Sensory Activities 43
Here's an easy activity that is fun and great for fine motor development and tactile discrimination: fill balloons with different textures from the kitchen (like rice or flour) and squeeze and squish them to see what's inside!
Fill each egg with a different object to make different sounds when you shake them. Fill your eggs in pairs so you can play a matching game!
Learn how to make an activity center for children with visual impairments. Using general hardware materials (like cardboard or peg-board) and other household items (like toys or kitchen utensils) you can create a sensory space for your child. We have ideas for big spaces and little spaces!
Find sensory activities that have been adapted to meet the needs of students who are blind or visually impaired.
Collect sticky and gooey toys and throw them all in one box. You'll create a sensory toy that will help your child learn to love sticky things.
Learn how to make a puffy paint sensory art project with your blind child. It's easy and fun!
It's so easy to make a rattle for your blind baby that also has its own unique smell. Teach your baby about cause and effect with the sound while you teach them about scents too! Here's the simple how-to.
With some extra fabric, a sewing machine, and a little creativity you can make a fun bag of textures for your blind child. A texture bag is a great way to teach your blind child about textures, matching, same, and different.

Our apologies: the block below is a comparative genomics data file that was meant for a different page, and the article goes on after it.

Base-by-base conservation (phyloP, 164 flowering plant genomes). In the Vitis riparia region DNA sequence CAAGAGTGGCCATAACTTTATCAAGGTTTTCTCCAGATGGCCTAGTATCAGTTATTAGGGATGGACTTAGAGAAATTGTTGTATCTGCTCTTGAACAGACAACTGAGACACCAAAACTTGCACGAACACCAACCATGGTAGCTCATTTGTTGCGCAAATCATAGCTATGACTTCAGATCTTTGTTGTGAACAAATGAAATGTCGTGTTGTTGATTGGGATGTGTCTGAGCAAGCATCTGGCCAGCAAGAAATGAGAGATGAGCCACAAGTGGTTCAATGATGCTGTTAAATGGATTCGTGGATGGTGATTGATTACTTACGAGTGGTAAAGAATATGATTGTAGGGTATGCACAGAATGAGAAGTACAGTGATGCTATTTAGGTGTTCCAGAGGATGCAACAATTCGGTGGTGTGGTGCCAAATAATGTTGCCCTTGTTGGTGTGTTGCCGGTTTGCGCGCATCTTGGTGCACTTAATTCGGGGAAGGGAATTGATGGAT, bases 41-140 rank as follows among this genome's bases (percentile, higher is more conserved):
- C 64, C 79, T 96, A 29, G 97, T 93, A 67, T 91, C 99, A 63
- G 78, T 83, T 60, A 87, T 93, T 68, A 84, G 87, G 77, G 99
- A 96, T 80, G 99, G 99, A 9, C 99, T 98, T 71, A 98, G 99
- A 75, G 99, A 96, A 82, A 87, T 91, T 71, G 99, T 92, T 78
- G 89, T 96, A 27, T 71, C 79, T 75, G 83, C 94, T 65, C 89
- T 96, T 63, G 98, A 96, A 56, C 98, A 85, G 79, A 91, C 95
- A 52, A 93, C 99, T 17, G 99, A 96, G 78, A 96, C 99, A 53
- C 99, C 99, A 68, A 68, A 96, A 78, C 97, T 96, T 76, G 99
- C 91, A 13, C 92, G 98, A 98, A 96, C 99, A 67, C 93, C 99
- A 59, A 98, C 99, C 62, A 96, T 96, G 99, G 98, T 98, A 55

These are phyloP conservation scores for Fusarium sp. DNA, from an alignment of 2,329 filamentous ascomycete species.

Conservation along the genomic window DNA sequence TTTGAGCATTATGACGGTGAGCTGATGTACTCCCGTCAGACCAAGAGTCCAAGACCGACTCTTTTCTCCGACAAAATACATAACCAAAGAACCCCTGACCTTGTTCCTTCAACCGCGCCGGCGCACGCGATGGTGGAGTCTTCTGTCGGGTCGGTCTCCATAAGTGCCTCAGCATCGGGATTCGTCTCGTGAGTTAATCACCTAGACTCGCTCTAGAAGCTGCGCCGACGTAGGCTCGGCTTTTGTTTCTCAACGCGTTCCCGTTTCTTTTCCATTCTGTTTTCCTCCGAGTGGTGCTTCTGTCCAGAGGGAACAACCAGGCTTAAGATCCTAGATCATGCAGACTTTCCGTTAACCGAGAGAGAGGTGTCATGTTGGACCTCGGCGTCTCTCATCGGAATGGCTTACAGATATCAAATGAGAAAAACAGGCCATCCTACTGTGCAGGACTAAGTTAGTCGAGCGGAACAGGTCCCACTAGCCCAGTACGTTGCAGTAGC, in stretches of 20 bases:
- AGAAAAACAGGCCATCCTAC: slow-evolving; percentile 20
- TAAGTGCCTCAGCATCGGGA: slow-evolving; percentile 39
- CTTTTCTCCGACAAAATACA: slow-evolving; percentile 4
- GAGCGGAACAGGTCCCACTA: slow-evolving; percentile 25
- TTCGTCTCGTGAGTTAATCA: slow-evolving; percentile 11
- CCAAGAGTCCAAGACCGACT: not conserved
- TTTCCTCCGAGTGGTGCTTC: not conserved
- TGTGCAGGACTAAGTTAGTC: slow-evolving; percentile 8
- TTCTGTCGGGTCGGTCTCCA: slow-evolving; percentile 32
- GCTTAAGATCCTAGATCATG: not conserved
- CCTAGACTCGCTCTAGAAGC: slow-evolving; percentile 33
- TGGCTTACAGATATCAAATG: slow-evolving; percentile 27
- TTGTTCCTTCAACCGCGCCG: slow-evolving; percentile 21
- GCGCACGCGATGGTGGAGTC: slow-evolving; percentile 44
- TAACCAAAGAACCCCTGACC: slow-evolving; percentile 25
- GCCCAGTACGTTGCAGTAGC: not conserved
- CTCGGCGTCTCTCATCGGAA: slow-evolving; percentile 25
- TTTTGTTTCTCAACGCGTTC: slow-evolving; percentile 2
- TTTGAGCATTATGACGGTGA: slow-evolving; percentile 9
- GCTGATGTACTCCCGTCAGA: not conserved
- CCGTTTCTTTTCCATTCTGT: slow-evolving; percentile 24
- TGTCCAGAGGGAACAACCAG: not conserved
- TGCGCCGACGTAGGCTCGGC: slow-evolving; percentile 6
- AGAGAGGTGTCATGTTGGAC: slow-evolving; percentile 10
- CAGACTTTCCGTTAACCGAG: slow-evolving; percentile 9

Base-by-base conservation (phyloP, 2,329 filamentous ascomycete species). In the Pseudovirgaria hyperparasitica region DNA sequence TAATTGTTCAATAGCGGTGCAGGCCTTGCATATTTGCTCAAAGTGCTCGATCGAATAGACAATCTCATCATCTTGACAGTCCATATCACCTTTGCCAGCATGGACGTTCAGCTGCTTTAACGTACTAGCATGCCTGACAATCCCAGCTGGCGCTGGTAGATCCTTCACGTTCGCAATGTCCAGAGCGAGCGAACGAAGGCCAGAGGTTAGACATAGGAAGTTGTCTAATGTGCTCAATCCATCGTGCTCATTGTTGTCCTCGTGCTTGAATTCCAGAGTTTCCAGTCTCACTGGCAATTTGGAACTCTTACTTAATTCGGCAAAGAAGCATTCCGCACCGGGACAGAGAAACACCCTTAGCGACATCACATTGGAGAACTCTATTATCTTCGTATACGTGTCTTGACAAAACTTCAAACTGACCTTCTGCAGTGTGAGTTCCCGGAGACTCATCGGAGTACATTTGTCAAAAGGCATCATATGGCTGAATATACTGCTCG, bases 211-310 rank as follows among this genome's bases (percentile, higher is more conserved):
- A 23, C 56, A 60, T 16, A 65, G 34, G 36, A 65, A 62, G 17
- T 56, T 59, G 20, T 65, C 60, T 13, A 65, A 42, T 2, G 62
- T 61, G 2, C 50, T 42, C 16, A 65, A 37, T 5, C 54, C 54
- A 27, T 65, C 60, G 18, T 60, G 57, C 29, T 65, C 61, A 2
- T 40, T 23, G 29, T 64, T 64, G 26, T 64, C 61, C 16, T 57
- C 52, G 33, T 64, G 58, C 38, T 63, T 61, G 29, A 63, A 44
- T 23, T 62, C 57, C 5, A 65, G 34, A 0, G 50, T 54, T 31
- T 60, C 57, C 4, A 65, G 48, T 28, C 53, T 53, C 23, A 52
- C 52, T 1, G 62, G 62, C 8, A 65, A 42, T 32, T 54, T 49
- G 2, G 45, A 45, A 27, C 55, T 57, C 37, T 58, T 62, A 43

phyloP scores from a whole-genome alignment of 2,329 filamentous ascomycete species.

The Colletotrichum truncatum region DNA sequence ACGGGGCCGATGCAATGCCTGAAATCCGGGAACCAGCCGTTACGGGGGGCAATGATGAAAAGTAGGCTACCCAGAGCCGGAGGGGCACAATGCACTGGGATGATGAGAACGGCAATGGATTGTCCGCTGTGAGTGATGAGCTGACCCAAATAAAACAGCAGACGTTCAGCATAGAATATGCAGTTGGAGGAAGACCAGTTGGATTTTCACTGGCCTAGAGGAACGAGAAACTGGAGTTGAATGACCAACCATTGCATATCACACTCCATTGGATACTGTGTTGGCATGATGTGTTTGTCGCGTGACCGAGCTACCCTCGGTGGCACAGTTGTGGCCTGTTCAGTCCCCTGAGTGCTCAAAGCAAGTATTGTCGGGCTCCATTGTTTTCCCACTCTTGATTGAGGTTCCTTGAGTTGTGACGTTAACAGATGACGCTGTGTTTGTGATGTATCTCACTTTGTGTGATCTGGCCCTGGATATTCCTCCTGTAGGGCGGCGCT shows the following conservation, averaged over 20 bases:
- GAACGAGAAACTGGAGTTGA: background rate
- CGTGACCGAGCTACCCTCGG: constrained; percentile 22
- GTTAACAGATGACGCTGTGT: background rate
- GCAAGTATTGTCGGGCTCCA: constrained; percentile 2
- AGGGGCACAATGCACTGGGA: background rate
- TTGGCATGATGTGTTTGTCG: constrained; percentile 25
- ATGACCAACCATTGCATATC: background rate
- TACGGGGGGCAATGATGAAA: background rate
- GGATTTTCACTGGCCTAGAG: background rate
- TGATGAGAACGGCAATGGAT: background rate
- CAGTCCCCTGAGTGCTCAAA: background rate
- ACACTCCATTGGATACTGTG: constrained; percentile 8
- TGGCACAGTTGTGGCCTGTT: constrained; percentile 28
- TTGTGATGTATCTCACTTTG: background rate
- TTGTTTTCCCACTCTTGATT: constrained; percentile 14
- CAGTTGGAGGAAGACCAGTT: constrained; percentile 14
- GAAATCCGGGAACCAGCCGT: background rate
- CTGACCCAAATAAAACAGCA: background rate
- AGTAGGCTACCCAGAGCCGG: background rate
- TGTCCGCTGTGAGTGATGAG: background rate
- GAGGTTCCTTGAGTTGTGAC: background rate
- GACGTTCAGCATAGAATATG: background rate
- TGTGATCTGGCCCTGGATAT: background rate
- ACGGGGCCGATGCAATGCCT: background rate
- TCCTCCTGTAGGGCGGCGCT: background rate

It can be more difficult for blind or disabled children to learn about the world and use their senses effeciently. Here are some games you can play to help them figure things out and develop their senses.
What if you could design your own play area that would stimulate your blind baby's senses and make them feel safe and willing to explore at the same time?
If you don't have the space or money to invest in a large sensory play area for your blind baby we've got the solution for you!
Contrasts can really make a difference when playing with your low vision baby. Learn how to make a reversible blanket with a dark and light side so you can encourage contrast play with your visually impaired baby.
Blind children encounter water in different forms all day long and we need to help them understand that while each experience is different they all involve the same concept: Water.